Sailor Held In Japanese Woman's Death

Two crewmembers stationed aboard the navy's newest nuclear powered aircraft carrier, the USS Ronald Reagan, stand on the bow of the ship Tuesday, July 8, 2003, at Naval Station Norfolk in Norfolk, Va. The Reagan is to be commissioned Saturday, July 12, 2003, during a ceremony at Norfolk Naval Station, with Vice President Dick Cheney as the main speaker.
The U.S. Navy has taken an American sailor into custody on suspicion of killing a Japanese woman earlier this week near Tokyo, the U.S. military said Friday, and Japanese police questioned him.

Yoshie Sato, 56, was found beaten and unconscious in Yokosuka on Tuesday, and later died of internal bleeding. Police believe the victim was attacked during a robbery on her way to work, according to news reports.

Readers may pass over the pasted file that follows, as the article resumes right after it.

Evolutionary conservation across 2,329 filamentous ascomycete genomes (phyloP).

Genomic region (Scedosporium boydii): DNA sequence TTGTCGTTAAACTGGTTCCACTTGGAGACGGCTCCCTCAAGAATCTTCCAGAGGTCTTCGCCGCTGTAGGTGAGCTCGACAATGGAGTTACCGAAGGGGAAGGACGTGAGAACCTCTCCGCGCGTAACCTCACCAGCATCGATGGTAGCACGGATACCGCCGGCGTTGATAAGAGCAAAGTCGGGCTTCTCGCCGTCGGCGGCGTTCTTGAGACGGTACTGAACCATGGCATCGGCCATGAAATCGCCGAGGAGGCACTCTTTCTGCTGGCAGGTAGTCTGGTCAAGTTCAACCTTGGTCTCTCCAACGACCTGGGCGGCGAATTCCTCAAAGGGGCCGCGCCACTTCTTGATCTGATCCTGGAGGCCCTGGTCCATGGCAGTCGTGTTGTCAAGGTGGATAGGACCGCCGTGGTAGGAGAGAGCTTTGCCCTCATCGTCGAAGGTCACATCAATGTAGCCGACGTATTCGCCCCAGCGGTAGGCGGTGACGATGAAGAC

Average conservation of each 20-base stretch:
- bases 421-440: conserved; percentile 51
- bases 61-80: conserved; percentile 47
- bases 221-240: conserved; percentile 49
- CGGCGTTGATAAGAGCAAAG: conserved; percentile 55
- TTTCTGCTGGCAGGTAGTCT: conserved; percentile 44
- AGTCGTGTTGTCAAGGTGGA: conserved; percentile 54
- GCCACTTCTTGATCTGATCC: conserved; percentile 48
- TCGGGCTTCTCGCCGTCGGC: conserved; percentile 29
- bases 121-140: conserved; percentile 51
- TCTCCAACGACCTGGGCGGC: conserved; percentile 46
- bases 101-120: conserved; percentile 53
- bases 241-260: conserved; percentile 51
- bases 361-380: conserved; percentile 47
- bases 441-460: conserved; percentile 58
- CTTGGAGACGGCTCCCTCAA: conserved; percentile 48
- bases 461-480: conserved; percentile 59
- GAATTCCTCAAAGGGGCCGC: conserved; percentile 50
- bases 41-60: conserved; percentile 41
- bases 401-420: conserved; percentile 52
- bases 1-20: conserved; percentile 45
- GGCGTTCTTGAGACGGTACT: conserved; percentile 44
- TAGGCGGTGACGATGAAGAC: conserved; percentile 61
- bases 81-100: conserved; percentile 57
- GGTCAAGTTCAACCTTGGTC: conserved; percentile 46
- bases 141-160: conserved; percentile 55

The case risked further inflaming local opposition to plans to build an American military airstrip in the southern island of Okinawa and base a U.S. nuclear-powered warship at Yokosuka for the first time.

The 21-year-old sailor, who was not identified, was being held at the base in Yokosuka pending the investigation into the killing, U.S. Naval Forces Japan said in a brief statement, which called the sailor "a potential suspect."

The sailor was based on the aircraft carrier Kitty Hawk and has been in Japan since May 2004. He has been in the Navy for about two years and Japan was his first assignment, the Navy said.

Japanese news reports said the sailor had already confessed to killing Sato, but that report could not be confirmed by police.

Tatsuya Ishihara, spokesman for Kanagawa Prefectural Police, said a request by Japanese interrogators to question the sailor had been approved by U.S. authorities.

Another police spokesman, who spoke on condition he only be identified by his last name, Kobayashi, said that police had questioned the sailor at the Navy base Friday, but he refused to provide any further details.